The Road Not Taken

By Johanna Kaplan
Friday, August 24, 2012

In my unusually large, far-flung, contentious, loopy contingent of maternal first cousins, the quandary of aliyah, or not, at one time or another, has possessed—pierced—nearly all of us.  And this is so despite the great divergence in our ages, interests, temperaments, the cities where we were raised, and even the surprisingly diverse degrees of Jewish education, traditional observance, or Zionist affiliation in our upbringings.  Oh that!  Our upbringings: those forever-imprinting, overheated parental homes!  It is surely whimsical to wonder, as I sometimes do, if this familial braid of indecision, so improbable a multi-generational tic (true, we are here, but should we—shouldn’t we really be there?), like so much else unspoken (and usually dismaying) that we know we have in common, is rooted in the genes.

It was my mother’s account that our grandfather—to some of us, Zeidy, to others, Grandpa—had had, as his first love, the Hebrew poet Dvorah Baron, that they were pledged, not only to each other, but also to aliyah: that they would leave Russia and go to Palestine together.  He dawdled; she went. And that hesitation, his, would scrape along for at least two more generations.  The aliyah-unready hazzan remained in Minsk and went on to marry our grandmother; her sister, our great-aunt, would herself leave for Palestine only a few years after.  (And think of that: She stayed!  No back and forth deal, either.  An authentic Second Aliyah halutzah!)

Still, how lucky did we get!  Through a mere stroke of fate, the no-longer dawdling hazzan was turned down, but only at the very last minute, from the cantorial post in Budapest he’d so avidly pursued (ah, the glamour of the great Hapsburg capitals!).  At home, in the impoverished Polish shtetl, the post he’d long impatiently endured, his older children were learning Hungarian.  Leave!  Leave!  And why not?  Hardly a decade before, when the First World War’s contending armies had crisscrossed that miserable backwater (think Isaac Babel’s Red Cavalry stories), it was already clear: Jews, find an elsewhere!  But where?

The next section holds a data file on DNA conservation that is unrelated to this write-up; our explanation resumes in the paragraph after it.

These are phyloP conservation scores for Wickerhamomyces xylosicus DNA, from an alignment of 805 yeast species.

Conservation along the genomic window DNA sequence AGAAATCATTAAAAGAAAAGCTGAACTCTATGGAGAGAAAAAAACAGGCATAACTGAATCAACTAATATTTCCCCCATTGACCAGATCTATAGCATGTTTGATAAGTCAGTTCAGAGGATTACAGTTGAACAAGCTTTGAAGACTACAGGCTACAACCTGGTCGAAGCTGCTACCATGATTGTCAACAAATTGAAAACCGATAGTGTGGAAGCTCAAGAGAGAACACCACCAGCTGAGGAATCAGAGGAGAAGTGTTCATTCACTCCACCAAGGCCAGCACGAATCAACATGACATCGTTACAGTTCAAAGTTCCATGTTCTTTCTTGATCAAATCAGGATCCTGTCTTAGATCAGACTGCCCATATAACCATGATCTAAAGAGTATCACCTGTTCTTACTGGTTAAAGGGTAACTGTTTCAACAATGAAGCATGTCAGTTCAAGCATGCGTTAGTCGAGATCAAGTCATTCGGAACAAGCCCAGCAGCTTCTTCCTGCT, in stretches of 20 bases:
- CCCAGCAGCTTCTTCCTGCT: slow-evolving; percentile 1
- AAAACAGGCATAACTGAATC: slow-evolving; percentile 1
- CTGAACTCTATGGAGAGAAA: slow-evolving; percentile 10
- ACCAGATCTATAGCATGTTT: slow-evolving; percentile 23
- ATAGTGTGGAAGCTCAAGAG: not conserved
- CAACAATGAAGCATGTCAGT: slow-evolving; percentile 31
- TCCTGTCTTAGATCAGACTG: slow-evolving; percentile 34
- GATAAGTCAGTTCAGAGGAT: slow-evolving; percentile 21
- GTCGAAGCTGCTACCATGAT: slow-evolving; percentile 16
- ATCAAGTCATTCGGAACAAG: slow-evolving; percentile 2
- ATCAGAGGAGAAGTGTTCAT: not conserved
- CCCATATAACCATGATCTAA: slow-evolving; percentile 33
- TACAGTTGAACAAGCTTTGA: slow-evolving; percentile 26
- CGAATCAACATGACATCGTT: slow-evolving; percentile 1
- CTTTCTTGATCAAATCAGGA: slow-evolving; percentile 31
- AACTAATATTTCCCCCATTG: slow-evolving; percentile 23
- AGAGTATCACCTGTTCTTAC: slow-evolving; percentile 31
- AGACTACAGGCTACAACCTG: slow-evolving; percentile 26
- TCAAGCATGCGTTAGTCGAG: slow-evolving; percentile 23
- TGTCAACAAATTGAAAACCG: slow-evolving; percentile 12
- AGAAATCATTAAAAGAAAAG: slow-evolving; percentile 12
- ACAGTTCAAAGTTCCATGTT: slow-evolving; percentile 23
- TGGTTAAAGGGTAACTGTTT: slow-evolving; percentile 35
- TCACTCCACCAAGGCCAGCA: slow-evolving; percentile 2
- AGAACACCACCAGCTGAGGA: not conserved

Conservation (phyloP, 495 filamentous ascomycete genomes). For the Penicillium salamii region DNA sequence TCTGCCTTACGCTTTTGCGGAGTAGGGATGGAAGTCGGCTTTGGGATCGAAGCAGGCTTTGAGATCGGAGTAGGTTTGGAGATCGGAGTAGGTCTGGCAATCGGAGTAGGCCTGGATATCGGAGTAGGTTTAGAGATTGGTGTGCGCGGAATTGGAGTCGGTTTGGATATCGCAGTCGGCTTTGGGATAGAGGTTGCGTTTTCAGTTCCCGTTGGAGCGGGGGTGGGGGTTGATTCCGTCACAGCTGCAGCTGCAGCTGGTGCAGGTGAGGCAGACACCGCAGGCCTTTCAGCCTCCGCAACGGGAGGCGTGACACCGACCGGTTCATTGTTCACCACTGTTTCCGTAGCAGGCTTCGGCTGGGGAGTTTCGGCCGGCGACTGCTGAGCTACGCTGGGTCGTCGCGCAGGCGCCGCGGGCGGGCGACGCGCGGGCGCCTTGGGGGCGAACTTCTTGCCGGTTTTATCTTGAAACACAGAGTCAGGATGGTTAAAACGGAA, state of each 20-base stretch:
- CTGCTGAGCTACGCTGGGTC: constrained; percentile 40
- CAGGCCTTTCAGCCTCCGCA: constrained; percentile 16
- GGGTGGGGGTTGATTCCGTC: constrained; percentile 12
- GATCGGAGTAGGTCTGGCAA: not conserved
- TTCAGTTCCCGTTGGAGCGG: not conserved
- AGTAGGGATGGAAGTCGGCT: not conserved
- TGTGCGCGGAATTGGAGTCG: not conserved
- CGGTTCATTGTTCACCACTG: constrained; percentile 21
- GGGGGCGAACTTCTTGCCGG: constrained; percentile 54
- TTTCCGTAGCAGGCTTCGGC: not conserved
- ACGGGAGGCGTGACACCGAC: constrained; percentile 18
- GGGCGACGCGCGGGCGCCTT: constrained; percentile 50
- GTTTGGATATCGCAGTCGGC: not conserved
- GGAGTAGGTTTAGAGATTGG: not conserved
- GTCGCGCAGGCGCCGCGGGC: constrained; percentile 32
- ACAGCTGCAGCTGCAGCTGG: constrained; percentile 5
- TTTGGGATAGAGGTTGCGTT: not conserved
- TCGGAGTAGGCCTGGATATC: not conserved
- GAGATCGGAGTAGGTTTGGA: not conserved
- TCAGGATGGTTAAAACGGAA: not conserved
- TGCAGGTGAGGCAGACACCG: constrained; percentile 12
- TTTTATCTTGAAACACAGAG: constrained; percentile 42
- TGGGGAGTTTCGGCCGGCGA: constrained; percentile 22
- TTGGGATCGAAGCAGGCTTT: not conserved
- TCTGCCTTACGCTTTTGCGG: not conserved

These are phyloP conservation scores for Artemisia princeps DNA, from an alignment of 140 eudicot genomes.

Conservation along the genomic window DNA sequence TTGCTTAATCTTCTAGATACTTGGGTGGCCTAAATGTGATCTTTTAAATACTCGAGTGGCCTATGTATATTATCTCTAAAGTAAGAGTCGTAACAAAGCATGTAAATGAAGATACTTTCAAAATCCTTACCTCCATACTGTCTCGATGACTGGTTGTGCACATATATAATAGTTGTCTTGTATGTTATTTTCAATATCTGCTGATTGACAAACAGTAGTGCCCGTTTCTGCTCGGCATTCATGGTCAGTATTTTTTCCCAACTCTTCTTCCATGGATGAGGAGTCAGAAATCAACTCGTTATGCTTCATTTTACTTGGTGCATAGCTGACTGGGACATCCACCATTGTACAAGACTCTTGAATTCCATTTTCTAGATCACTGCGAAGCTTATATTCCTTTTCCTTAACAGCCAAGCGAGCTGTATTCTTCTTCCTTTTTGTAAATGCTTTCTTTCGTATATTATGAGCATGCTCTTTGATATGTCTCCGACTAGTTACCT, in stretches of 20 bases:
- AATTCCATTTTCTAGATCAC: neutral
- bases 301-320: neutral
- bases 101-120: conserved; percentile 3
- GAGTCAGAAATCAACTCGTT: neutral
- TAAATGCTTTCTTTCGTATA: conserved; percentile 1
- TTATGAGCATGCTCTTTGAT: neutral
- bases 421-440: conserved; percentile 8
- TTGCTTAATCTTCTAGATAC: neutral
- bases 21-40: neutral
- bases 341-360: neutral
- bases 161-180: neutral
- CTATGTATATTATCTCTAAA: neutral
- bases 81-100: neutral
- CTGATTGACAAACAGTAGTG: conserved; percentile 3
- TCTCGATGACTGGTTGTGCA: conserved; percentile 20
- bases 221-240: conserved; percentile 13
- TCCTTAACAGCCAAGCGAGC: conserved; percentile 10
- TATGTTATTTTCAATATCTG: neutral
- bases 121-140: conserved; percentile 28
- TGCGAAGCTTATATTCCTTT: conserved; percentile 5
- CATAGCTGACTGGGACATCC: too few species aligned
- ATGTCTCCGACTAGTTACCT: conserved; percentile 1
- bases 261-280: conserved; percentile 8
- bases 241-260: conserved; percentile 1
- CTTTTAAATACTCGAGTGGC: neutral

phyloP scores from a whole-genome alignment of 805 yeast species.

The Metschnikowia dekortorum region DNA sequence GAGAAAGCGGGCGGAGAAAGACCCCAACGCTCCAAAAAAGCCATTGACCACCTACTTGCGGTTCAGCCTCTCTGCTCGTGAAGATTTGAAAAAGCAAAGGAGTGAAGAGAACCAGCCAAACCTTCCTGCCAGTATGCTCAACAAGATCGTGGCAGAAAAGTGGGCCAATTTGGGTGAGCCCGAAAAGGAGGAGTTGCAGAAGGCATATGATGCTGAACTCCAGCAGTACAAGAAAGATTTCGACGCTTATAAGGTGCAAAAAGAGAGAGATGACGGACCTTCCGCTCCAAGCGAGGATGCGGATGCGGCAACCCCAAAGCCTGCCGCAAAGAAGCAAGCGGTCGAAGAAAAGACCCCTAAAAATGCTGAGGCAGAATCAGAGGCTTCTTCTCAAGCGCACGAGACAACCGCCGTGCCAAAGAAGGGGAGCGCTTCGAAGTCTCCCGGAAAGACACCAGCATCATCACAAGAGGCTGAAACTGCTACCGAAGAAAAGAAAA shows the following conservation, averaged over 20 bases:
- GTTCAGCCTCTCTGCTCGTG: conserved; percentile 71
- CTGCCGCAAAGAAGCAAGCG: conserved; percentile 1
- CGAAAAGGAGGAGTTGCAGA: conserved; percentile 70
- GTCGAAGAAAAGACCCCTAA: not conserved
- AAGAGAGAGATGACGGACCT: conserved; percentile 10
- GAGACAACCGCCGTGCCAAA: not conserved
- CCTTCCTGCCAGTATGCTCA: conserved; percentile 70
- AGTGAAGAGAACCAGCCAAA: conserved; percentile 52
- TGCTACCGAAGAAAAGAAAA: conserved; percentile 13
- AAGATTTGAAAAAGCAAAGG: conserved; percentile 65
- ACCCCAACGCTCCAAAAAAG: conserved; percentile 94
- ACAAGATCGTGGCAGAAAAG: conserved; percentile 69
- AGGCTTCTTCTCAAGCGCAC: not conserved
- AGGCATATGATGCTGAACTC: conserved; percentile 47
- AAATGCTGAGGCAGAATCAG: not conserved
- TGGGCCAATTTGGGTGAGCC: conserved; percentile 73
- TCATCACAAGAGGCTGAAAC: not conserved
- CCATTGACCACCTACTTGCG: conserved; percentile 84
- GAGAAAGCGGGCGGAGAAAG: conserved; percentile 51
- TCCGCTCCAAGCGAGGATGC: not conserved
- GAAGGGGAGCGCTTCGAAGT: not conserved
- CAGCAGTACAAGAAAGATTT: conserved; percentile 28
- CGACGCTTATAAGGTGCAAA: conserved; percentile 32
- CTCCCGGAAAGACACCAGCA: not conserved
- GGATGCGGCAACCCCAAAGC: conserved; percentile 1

The thwarted hazzan had a brother, only one (naturally they’d quarreled), and he was already living in America.  Next stop for our persevering grandfather: New York Harbor.  Weren’t we lucky!  Unlike that long, long string of children—all those rancorous siblings, the steamy swarm of aunts and uncles so immiserated in youth—we were born in America. Safe.  Safe.  Opportunity ours through birth alone.  Leave all that?  To live where?  Teachers, neighbors, even close friends: count those raised eyebrows!  If you’d said Paris, well! . . .  Who hadn’t known the ravishments of French movies, been made moony with Gauloises dreams?  But Israel?  A tiny far-away sliver of a country forever surrounded by enemies?

Just as Americans know the Robert Frost poem “The Road Not Taken,” so Israelis can sing the Raḥel poem “El Artzi” (“To My Country”).  Though Frost considered his celebrated poem “tricky,” no matter how you read it, its burden is personal: Two roads “diverged in a wood”; the poet can take only one.  For Raḥel (Second Aliyah), no road yet exists, nor are there surrounding woods.  These she must create, with her own body.  Brooding regret and pride joust in this early Hebrew poet’s plaint; she can claim no “heroic deeds” for her country.  Only this: “My hands planted a tree/Along the Jordan’s quiet shores.  My feet forged a path/Through your fields.”